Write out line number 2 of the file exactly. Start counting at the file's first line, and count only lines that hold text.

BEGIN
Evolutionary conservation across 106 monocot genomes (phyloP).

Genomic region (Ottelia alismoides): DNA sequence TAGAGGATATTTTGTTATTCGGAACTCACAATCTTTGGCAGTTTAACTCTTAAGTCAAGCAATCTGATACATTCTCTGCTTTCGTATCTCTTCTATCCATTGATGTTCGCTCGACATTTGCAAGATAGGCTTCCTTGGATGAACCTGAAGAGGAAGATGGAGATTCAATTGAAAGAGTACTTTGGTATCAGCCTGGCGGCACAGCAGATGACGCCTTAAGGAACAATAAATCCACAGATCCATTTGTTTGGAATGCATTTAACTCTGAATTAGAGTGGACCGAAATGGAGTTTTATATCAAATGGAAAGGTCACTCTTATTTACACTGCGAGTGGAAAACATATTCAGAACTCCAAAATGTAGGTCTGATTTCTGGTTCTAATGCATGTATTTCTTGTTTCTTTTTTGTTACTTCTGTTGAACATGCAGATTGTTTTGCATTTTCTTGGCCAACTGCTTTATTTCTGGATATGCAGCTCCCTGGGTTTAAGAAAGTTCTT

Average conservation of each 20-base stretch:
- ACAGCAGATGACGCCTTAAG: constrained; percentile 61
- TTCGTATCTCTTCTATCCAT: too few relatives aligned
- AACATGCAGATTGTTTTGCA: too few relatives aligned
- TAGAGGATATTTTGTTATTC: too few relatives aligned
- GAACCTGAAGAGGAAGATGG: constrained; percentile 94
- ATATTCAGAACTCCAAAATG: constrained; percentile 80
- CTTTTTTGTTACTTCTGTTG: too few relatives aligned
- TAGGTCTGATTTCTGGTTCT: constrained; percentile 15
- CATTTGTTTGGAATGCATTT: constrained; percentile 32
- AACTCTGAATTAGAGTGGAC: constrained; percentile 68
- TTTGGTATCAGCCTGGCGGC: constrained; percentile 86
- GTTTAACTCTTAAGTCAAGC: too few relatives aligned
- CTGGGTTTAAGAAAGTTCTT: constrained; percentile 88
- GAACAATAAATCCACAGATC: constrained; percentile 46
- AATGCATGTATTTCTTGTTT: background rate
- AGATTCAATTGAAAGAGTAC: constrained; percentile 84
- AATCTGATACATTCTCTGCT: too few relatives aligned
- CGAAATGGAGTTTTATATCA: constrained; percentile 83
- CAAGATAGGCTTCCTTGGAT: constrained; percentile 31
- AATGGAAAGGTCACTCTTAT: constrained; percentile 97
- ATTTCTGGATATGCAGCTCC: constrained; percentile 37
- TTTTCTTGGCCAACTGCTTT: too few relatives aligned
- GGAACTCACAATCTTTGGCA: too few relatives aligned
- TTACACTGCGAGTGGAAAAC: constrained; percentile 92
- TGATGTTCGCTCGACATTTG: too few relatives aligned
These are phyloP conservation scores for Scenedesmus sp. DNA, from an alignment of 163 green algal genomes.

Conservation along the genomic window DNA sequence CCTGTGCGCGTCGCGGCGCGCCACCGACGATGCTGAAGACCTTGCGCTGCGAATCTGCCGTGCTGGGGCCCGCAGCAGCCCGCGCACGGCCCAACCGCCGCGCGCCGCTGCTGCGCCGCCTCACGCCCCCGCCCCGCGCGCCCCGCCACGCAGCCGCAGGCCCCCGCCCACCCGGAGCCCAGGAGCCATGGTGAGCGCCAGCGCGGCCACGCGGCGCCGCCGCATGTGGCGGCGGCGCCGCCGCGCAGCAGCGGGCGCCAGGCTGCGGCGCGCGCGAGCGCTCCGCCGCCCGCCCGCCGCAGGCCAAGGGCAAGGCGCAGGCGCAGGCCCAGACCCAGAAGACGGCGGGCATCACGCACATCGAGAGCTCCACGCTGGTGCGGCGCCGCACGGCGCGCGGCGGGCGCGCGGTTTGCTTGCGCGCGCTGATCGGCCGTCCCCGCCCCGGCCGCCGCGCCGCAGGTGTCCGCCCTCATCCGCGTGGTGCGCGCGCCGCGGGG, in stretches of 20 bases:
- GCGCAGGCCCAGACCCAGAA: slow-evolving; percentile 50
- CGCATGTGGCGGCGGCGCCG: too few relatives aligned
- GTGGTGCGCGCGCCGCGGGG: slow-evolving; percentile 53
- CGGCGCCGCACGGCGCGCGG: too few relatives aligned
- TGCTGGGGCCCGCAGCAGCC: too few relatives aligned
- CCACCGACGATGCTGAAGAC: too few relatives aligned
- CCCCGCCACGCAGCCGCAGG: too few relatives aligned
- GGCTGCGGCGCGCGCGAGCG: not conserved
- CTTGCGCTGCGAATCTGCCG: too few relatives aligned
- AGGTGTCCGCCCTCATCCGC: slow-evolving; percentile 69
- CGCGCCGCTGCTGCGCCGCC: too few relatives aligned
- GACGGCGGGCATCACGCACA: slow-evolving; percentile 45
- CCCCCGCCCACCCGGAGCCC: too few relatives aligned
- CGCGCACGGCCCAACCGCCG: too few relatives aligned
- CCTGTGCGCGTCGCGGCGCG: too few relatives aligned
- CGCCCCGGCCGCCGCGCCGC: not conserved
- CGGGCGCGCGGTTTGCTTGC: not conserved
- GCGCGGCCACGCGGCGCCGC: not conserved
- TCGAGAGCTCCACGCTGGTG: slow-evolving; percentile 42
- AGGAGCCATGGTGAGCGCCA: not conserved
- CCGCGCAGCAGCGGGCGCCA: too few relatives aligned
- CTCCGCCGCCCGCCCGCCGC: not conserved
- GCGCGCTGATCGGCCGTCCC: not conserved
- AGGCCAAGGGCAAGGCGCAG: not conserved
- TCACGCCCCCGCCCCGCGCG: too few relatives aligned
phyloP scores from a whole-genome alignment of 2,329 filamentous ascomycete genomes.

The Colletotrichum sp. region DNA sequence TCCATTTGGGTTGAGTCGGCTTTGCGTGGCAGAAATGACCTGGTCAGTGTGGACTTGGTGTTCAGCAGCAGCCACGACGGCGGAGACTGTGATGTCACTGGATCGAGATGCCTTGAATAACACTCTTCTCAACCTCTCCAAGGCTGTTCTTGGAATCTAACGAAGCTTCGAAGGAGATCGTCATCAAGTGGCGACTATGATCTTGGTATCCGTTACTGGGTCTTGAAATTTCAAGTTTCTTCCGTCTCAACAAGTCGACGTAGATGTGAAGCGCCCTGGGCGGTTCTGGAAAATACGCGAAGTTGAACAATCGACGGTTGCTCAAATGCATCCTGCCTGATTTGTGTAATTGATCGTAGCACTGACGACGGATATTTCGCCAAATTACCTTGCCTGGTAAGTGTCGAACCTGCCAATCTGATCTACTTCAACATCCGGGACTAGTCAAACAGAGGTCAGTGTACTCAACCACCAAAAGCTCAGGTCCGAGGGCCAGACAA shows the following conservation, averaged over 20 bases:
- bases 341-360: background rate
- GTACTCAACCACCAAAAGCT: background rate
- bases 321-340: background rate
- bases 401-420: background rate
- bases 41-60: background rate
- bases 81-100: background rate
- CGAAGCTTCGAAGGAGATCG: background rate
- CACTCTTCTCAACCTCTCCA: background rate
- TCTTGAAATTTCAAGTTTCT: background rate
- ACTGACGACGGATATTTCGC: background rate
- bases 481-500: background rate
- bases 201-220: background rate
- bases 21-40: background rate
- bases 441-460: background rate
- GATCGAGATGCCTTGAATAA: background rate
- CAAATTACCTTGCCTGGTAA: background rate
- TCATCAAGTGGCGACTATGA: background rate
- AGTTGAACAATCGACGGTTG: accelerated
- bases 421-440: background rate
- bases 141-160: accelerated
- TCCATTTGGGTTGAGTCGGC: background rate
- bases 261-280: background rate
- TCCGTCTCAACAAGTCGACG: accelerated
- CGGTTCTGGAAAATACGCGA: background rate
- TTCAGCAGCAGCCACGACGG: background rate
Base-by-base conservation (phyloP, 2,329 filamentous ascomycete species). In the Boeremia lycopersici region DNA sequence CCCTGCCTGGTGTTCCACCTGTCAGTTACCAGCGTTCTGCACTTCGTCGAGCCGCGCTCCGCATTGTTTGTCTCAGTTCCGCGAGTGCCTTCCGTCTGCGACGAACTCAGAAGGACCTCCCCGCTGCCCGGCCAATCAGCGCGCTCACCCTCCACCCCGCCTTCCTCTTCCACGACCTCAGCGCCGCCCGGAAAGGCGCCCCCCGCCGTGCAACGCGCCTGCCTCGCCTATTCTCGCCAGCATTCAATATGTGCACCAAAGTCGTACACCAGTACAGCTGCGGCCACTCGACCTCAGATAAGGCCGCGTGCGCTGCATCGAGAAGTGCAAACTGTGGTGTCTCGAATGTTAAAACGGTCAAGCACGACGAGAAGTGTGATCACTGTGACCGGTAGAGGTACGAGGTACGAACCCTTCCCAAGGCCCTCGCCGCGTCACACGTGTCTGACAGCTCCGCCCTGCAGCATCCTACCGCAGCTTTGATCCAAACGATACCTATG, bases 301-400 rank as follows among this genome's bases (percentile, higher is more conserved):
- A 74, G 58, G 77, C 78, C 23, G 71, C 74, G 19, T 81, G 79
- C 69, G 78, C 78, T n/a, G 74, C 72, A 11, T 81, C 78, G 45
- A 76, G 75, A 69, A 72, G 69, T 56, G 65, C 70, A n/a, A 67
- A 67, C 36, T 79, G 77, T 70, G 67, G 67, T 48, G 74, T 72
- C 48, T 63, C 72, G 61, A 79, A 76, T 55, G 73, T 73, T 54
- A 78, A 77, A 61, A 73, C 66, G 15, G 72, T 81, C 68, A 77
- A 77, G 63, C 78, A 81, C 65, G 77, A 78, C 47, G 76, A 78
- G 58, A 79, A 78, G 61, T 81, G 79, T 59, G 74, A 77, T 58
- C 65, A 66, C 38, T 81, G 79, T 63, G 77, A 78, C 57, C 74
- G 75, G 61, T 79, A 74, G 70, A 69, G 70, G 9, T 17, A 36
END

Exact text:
Genomic region (Ottelia alismoides): DNA sequence TAGAGGATATTTTGTTATTCGGAACTCACAATCTTTGGCAGTTTAACTCTTAAGTCAAGCAATCTGATACATTCTCTGCTTTCGTATCTCTTCTATCCATTGATGTTCGCTCGACATTTGCAAGATAGGCTTCCTTGGATGAACCTGAAGAGGAAGATGGAGATTCAATTGAAAGAGTACTTTGGTATCAGCCTGGCGGCACAGCAGATGACGCCTTAAGGAACAATAAATCCACAGATCCATTTGTTTGGAATGCATTTAACTCTGAATTAGAGTGGACCGAAATGGAGTTTTATATCAAATGGAAAGGTCACTCTTATTTACACTGCGAGTGGAAAACATATTCAGAACTCCAAAATGTAGGTCTGATTTCTGGTTCTAATGCATGTATTTCTTGTTTCTTTTTTGTTACTTCTGTTGAACATGCAGATTGTTTTGCATTTTCTTGGCCAACTGCTTTATTTCTGGATATGCAGCTCCCTGGGTTTAAGAAAGTTCTT